I recently finished reading Robert Wuthnow’s 2009 book, Boundless Faith. He does a superb job of analyzing the current paradigm of mission (a paradigm I myself have adopted and written about on this website). Chapter 2 of this book makes a challenging argument regarding the Global South. Popularized by Walls, Jenkins, and others, the new Christian population centers of non-White, non-Western Christianity have become the focus of mission strategy and thinking.
What if, as Wuthnow suggests, there is no Global South?
Wuthnow contends that the proponents of this view have oversimplified global developments to the point that the entire paradigm is open to question. He traces the development of the concept of world Christianity (which became known more recently as “global Christianity”) through Walls and Jenkins. However, the way Jenkins has used David Barrett’s data is Wuthnow’s first challenge: Barrett paints a complicated picture of the world’s Christians. By simplifying it for the average reader, Jenkins redefines what, in reality, is happening.
I will let you get the book and read Wuthnow’s depiction of the new paradigm as it has been popularly used. He notes, “Missiologists argued that it [the new paradigm] necessitated a fundamental shift from am emphasis on sending missionaries, or even talking about missions, to viewing the church everywhere as being God’s witness in the world” (p. 37). Re-thinking the premise of mission has led to an overhaul in missiology, from goals to how we record historically the spread of the gospel.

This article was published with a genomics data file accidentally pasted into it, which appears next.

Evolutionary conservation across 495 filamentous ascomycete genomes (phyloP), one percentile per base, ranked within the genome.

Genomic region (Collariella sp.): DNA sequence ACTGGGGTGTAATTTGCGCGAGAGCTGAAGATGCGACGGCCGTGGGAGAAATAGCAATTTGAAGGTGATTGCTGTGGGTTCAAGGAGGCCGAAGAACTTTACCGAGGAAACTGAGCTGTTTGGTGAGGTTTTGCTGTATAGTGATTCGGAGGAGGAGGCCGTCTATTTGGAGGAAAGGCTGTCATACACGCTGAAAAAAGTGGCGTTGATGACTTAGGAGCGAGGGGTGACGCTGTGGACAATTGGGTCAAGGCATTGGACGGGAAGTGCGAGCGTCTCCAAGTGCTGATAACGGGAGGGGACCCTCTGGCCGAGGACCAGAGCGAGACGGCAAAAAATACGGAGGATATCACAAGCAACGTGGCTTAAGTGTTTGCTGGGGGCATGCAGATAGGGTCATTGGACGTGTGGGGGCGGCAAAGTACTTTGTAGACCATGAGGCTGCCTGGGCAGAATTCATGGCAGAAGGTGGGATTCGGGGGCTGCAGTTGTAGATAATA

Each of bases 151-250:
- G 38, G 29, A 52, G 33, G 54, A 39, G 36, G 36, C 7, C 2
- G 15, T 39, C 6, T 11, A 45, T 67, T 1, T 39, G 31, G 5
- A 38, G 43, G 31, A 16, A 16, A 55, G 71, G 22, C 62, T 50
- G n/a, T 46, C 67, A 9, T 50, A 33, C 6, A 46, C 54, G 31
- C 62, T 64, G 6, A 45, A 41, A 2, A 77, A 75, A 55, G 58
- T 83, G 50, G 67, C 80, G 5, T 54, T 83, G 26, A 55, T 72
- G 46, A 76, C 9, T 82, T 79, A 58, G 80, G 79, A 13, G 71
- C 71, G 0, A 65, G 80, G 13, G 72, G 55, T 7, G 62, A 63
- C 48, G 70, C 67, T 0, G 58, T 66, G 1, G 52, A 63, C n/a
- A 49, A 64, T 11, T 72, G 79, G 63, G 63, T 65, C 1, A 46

There is far more to Wuthnow’s argument than I care to write up in a blog post. I do find it interesting that we can't seem to define the Global South. China, which has had tremendous Christian growth, is not found in the southern Hemisphere. Like globalization, the growth of Christianity has been uneven and has roughly followed population trends. America continues to be a nation with incredible Evangelical clout.
Let me give you one more argument that he makes. Often, in emphasizing the role of the non-West, numeric growth is the key to understanding Christianity’s center. Numeric growth, however, never tracks with influence. A range of other issues also come into play, like money, politics, intellectual force, etc.
I hope I have wet your appetite for this book. It’s a very good read regardless of how you feel about the author’s position.